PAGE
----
Empty Altars – Rev. Kristin G. Schmidt

Like a lot of families, mine celebrated our cultural and ethnic heritage in different ways. My mother lovingly made the traditional Hungarian and Slovakian foods her mother had cooked. No Christmas was complete for us without poppy seed stollen and cabbage rolls with sour cream, no family birthday conceivable without Chicken Paprikash and homemade galushkis.

My dad is Austrian, and we would go to the Baltimore Oktoberfest every year where I’d see members of our extended family dancing in lederhosen and dirndl dresses, selling beer. When I was six years old I even got to ride on top of the beer barrel they’d parade around the dance hall. 

But from the time they adopted me, my parents felt it was important to try and help me connect with my biological ethnicity. And I suppose the easiest way for them to plug me into that was to celebrate Saint Patrick’s Day. I’m always here for anything that includes cabbage, the comfort food of all of my people, and as a musician I loved the Irish fiddle music we’d play on my dad’s stereo. 

It wasn’t until years later that I learned the true legacy of the saint whose feast day provides an excuse for dying beer green and celebrating all things Irish. Born at the end of Roman rule in Britain, he was kidnapped at age 16 by Irish pirates and taken to Ireland as a slave. He worked as a shepherd for about six years until he was able to escape back to Britain. It wasn’t long after that when he became a priest. He wrote about seeing visions and hearing the voice of God. Whatever happened, he wound up dedicating his life to bringing Christianity to Ireland.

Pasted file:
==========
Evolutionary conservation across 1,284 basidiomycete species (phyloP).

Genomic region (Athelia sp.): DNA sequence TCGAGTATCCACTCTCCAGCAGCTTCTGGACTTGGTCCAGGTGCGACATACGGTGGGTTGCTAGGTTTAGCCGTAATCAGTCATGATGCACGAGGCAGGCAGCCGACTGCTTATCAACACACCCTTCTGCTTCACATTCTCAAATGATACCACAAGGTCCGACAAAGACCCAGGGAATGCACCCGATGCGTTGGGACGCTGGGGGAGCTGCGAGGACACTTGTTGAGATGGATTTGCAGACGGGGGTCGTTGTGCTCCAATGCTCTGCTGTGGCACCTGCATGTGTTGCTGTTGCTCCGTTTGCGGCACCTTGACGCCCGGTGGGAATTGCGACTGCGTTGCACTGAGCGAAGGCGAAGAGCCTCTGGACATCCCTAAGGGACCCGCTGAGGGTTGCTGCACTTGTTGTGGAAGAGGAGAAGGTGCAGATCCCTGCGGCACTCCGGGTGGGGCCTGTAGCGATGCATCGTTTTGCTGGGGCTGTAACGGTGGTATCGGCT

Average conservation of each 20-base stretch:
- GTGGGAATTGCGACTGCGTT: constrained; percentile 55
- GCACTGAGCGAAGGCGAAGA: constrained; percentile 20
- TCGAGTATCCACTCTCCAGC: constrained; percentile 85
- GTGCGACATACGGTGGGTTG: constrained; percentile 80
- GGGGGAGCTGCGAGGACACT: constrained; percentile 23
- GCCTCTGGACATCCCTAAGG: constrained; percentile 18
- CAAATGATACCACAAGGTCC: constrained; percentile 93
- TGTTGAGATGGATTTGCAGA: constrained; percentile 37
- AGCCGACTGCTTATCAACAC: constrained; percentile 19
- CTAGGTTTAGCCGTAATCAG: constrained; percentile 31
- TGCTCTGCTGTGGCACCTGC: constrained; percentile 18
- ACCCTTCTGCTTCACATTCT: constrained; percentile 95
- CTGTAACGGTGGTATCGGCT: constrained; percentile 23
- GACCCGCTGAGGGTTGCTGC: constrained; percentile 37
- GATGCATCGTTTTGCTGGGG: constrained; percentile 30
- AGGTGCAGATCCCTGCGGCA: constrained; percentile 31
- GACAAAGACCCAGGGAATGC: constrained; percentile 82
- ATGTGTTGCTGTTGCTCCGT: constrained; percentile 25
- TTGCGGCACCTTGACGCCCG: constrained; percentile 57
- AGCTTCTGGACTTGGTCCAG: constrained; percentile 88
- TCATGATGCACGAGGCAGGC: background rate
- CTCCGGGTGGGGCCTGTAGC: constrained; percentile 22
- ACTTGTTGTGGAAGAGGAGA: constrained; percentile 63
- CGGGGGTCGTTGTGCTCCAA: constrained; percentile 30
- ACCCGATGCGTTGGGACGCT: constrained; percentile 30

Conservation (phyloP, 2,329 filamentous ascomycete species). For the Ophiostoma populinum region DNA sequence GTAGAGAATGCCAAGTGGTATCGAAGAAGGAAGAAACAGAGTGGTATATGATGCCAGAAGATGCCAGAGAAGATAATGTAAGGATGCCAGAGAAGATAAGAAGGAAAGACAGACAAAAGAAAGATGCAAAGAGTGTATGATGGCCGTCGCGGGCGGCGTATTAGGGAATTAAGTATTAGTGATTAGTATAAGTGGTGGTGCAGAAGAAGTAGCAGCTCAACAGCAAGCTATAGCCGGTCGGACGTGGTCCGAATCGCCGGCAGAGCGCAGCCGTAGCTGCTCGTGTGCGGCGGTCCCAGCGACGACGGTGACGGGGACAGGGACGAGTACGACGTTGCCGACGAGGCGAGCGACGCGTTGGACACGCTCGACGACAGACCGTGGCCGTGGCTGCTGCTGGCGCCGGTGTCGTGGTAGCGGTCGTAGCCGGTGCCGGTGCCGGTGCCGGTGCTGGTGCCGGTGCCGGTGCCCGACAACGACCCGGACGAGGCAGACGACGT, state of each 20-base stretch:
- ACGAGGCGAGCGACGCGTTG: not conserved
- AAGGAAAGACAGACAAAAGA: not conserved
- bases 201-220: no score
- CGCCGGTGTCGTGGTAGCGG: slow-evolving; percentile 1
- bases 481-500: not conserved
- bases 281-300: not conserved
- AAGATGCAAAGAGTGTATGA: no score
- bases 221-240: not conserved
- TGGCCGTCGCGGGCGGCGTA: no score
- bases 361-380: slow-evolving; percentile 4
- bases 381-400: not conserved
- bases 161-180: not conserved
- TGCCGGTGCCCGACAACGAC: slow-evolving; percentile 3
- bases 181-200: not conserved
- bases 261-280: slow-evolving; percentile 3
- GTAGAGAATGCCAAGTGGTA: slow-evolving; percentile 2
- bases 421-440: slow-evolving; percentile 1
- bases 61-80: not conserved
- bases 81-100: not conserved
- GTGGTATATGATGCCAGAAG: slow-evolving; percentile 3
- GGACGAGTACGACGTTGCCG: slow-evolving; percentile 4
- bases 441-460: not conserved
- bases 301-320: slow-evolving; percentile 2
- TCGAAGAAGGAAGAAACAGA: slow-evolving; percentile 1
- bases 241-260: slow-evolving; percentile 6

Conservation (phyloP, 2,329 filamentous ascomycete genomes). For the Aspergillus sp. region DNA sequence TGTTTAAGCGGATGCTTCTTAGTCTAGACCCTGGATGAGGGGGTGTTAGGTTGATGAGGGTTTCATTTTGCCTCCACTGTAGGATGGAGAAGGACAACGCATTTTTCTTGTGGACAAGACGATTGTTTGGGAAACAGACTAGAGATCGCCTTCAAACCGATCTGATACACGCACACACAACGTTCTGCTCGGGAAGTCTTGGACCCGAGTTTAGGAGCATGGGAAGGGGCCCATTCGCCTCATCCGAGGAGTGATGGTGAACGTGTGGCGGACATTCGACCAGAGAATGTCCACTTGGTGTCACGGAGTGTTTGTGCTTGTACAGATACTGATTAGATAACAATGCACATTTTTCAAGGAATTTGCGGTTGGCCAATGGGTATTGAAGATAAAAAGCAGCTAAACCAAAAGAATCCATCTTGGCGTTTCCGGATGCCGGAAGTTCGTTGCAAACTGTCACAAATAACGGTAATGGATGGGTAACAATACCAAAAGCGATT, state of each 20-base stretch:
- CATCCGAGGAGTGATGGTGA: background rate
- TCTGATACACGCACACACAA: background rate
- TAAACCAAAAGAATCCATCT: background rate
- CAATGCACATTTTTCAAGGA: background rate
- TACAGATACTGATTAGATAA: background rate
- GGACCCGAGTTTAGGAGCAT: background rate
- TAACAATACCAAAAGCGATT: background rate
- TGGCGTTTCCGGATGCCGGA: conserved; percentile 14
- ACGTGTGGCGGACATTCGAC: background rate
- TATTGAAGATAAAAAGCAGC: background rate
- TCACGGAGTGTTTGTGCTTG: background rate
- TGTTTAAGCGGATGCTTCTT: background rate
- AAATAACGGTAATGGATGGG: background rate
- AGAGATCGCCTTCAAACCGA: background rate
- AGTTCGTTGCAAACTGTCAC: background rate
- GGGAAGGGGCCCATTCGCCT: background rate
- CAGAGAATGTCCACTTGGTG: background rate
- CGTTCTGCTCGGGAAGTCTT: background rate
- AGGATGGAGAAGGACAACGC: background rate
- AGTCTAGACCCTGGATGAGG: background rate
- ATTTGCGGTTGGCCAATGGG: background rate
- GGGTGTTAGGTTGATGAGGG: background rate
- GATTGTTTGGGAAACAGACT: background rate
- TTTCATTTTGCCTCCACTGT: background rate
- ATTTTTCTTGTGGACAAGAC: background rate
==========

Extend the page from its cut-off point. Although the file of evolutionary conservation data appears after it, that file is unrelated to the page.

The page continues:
He did establish several monasteries and convents, populated by women and unfree people likely relieved for the protection the Church offered them from their former lives. But Patrick also destroyed ancient sacred sites, forced people to be baptized on pain of death, and was the first in a long line of Christian clerics hell-bent on stamping out indigenous Irish religion. I can see why the Catholic Church would have lifted him up as a saint, but he hardly seems like someone I want to celebrate. Old habits die hard, I guess.

Catholic and Orthodox churches have a narrow definition of what a saint is. While Unitarian Universalists don’t canonize people as saints, there are certainly people throughout our faith who have been lifted up as heroes, saints in a general sense. And as incredible as their contributions were, most of them caused harm, too. 

Ralph Waldo Emerson is a great example. The Sage of Concord was central to the transcendentalist movement, and he was known as one of the most liberal democratic thinkers of his time. UUs love to love Emerson, and yet in truth he left Unitarianism, frustrated by what he felt was a worship of past tradition. But it’s his views on slavery and race that really call his hero status into question. It’s well-known that Emerson opposed slavery, but he lacked the courage to vocally advocate for abolition. He also wrote about his belief in the hierarchical nature of humanity, and that English Saxons were at the pinnacle.

And religious heroes aren’t the only ones falling from public grace. Author, historian, and public theologian, Diana Butler Bass, tells a story from a few years ago when she was speaking at a church in Richmond. Monument Avenue is mentioned in the story, and it is a road known for Confederate Army leader memorials, several of which had begun to be removed. 

The pastor, a religious leader who agreed with their removal, asked me: “Have you driven down Monument Avenue yet?”